Democratic Senators hear criticism of Florida's elections law

Share on Nextdoor

Another provision of the new law affects citizens who have moved to a different county. If they do not inform their elections supervisor about the move before Election Day, the law only allows them to vote provisionally — which means their votes will not be counted on election night and must be reviewed by the county canvassing board to determine if they are legitimate.

Although Smith reported that some counties in Florida in 2008 counted all provisional ballots, he also said that in Osceola County, only 6 percent of such votes were considered valid, and in Seminole County, just 30 percent were deemed good. Smith said the "dirty little secret" in Florida politics is that most provisional ballots don't count.

And he said that where there historically has been fraud in elections, it's been through absentee voting, which in Florida has been mainly the domain of Republicans. The elections bill does nothing to address that form of voting.

Seminole County Supervisor of Elections Michael Ertel was the lone panelist to speak in support of the new law. His testimony was somewhat edgy from the start, as he began by telling Senator Durbin that while people made jokes about Florida elections, they also make jokes about Illinois.

Ertel defended the fact that there is no longer voting on the Sunday before Election Day, stating that only 12 such states allow that in the nation. Contradicting Professor Smith's conclusions, he said that his analysis showed that Sunday was the day that minorities were least likely to go to the polls, and said that the only reason it was popular before was because it was the last day before regular voting.

He also said that there was a significant amount of "fear-mongering" among critics of the legislation.

When Senator Durbin asked Ertel whether the reduction in early voting days would increase or decrease voter participation, he responded that it depended on how one looked at it. The audience laughed.

The energy inside and outside the courthouse was highly charged. An hour before the hearing, demonstrators both for and against the bill held signs and spoke with reporters. Supporters of the legislation included Hillsborough County Tea Party members Sharon Calvert and Karen Jaroch.

Barbara Henderson from Sun City Center held a sign criticizing "Project Vote." But when asked by CL what that actually was, she admitted she didn't know. "I've read about it, but I can't tell you the details about it. But I know that there's voter fraud, I know that Project Vote is helping that situation."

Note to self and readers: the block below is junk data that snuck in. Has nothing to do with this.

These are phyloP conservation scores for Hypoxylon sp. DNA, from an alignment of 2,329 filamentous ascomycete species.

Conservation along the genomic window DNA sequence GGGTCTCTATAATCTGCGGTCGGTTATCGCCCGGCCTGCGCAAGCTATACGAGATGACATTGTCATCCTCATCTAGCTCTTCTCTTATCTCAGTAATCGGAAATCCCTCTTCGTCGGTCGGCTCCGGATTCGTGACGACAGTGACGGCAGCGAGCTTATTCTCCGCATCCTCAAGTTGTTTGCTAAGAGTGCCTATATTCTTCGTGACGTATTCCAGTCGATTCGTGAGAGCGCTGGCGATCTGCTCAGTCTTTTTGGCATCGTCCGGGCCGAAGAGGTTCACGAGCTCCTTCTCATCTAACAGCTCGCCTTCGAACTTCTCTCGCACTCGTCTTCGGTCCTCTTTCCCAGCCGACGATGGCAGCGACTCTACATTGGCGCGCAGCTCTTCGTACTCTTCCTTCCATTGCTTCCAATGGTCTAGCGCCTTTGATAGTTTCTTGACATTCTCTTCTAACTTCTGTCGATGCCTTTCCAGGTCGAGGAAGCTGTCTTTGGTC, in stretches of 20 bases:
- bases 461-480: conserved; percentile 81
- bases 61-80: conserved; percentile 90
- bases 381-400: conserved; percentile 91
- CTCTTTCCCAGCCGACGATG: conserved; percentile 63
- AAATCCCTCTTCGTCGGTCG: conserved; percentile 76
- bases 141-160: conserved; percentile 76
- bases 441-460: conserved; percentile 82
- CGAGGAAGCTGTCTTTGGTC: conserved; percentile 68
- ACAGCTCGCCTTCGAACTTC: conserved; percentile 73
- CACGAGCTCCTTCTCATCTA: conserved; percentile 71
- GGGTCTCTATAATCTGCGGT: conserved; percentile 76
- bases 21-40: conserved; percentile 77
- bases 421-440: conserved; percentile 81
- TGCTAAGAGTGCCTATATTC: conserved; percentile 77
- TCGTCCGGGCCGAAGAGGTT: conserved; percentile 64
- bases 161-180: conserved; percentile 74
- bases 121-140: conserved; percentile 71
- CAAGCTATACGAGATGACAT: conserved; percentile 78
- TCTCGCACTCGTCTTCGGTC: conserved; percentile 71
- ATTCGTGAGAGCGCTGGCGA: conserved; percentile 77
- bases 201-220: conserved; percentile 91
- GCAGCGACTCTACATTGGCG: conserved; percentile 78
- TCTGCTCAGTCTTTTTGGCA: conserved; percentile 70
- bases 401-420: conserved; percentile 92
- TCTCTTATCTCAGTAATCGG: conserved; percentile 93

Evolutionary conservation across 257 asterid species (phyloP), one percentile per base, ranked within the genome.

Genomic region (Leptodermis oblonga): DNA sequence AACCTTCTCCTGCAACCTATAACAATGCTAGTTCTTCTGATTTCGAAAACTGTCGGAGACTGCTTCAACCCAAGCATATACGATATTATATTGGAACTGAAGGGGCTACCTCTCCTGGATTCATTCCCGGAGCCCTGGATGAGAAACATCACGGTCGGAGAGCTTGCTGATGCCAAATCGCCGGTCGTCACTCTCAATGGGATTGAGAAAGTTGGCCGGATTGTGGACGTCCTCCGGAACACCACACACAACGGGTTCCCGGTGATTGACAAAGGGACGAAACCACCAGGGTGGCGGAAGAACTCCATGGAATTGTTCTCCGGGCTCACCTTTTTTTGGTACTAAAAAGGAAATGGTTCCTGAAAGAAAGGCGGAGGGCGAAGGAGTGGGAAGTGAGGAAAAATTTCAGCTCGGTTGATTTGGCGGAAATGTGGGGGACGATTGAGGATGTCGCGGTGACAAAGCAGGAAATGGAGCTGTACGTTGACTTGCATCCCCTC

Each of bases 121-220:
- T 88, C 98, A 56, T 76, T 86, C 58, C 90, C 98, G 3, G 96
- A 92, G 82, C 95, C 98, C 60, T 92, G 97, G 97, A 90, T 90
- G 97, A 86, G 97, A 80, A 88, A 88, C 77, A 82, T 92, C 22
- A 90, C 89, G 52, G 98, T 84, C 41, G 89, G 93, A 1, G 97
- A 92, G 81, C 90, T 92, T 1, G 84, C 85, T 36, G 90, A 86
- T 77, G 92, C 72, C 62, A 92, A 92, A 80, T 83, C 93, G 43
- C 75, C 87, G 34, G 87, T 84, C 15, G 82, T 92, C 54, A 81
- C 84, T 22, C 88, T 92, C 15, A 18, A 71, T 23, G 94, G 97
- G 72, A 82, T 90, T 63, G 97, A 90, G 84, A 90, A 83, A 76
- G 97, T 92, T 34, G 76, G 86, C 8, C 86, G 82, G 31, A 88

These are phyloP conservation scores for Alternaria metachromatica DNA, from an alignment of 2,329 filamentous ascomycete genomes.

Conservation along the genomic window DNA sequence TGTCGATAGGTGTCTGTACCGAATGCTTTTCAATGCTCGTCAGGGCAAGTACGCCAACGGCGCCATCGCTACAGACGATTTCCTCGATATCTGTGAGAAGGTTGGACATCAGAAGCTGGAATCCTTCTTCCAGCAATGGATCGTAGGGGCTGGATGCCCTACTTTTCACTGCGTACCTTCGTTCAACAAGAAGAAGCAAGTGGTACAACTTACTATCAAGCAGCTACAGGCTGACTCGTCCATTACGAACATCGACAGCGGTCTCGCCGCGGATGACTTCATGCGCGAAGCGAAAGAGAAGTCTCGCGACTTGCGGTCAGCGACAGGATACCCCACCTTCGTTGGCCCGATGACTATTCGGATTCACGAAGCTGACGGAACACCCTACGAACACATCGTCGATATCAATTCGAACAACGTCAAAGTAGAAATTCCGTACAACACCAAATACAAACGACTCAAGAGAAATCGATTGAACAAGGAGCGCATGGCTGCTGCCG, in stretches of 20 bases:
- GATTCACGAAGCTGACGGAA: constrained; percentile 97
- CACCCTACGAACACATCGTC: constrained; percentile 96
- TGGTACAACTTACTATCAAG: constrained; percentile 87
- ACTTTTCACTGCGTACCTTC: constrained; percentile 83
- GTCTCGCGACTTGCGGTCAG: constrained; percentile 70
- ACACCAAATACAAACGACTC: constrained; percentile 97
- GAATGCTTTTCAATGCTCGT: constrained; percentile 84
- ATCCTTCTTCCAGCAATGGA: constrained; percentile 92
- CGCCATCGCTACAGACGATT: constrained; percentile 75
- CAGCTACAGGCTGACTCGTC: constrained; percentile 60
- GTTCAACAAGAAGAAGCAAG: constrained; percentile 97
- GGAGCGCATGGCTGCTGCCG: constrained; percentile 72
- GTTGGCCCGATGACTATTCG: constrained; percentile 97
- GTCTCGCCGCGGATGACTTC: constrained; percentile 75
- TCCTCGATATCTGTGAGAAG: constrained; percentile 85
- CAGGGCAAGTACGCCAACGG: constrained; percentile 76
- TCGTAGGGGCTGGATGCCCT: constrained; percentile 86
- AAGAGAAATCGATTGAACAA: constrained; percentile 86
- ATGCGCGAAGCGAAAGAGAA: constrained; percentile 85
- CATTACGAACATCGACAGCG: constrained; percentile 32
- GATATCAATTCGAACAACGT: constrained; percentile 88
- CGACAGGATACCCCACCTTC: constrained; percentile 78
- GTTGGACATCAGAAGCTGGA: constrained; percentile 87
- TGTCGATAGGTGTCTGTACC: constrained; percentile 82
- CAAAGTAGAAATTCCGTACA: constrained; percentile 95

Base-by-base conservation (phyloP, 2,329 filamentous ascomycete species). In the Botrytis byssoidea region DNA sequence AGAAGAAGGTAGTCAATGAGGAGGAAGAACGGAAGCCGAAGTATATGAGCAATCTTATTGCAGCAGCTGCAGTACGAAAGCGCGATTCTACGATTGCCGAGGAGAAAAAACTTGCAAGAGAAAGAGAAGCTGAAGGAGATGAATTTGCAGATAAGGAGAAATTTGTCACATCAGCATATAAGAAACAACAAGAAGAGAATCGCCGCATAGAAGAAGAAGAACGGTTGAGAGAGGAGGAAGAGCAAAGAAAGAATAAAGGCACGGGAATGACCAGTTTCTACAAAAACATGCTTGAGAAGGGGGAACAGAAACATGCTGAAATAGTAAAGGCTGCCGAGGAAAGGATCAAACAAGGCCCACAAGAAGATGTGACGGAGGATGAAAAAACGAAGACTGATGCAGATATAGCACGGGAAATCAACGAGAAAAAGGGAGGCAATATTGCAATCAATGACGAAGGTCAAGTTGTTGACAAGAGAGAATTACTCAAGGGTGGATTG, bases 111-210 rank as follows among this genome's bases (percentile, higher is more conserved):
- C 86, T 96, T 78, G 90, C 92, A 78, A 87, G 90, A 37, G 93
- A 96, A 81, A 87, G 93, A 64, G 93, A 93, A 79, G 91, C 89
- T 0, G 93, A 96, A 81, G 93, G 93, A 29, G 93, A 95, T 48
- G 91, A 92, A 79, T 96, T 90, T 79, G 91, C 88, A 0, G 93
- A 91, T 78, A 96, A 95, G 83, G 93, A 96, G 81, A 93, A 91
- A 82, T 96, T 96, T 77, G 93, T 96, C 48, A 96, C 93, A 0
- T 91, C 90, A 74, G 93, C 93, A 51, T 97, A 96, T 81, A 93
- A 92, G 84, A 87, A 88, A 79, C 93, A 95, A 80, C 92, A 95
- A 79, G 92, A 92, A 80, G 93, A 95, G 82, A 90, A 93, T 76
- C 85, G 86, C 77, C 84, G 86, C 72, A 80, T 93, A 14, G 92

At that news conference before the hearing, members of the ACLU and NAACP and other groups blasted the bill, with several speakers saying the new election laws in Florida and other states were a throwback to Jim Crow laws.

Adora Obi Nweze, president of the Florida State Conference NAACP and member of the NAACP Board of Directors, said the new law was reminiscent of the kind of things blacks were subjected to before the 1965 Voting Rights Act, such as being asked, "How many bubbles in a bar of soap?"

She said the preponderance of new laws suppressing voter rights is all about the election of a black man in 2008. "The real truth of the matter is that we had thousands and thousands of voters of color go to the polls in 2008. It turned this country on its head. This country… had [no] idea we would ever have an African-American president of the United States… so when they woke up screaming the next morning, they woke up with a plan. And that plan was to… make sure we no longer would have that privilege."

  • The NAACP's Adora Obi Nweze

Florida's controversial elections law is already the subject of two different lawsuits by groups who say it suppresses voting rights, particularly for young and minority voters.

Republicans in the Florida Legislature who passed the law last year said it was needed to prevent voter fraud.

On Friday it was the subject of a nearly two-hour federal hearing in Tampa hosted by Democratic Senators Bill Nelson of Florida and Dick Durbin of Illinois, the chairman of the Judiciary Subcommittee on the Constitution, Civil Rights and Human Rights. They heard testimony from seven panelists, all but one of whom spoke critically of the legislation. A jam-packed Hillsborough County courthouse was the site of the hearing, with an overflow crowd of another couple hundred watching via closed circuit television on the same floor.

The most powerful critic might have been Ann McFall, the supervisor of elections in Volusia County who is stepping down from office at the end of this year. The bill was passed by state Republicans in Tallahassee and is vehemently opposed by Democrats; McFall is a Republican.

Among the provisions in the new law is one that reduces the early voting days from 14 to 8. Legislators have said this would help local supervisors of elections save money, but McFall said just the opposite would happen. Some workers' 40-hour weeks would now have to be expanded, she said, requiring that they be paid overtime — a cost that would be picked up by taxpayers.

She said that SOE's should be making early voting more convenient, not less, allowing them to vote at community centers, college campuses, YMCA's, malls, churches and storefronts.

University of Florida Political Science Professor Dan Smith provided detailed information from a study of early voting statistics from 2008 in Florida that he compiled with Dartmouth College Professor Michael C. Herron. He reported that the number of black and Latino voters increased dramatically on the Sunday before the general election. Under the new law, there is now no early voting on Sundays.

Scroll to read more News Feature articles


Join Creative Loafing Tampa Bay Newsletters

Subscribe now to get the latest news delivered right to your inbox.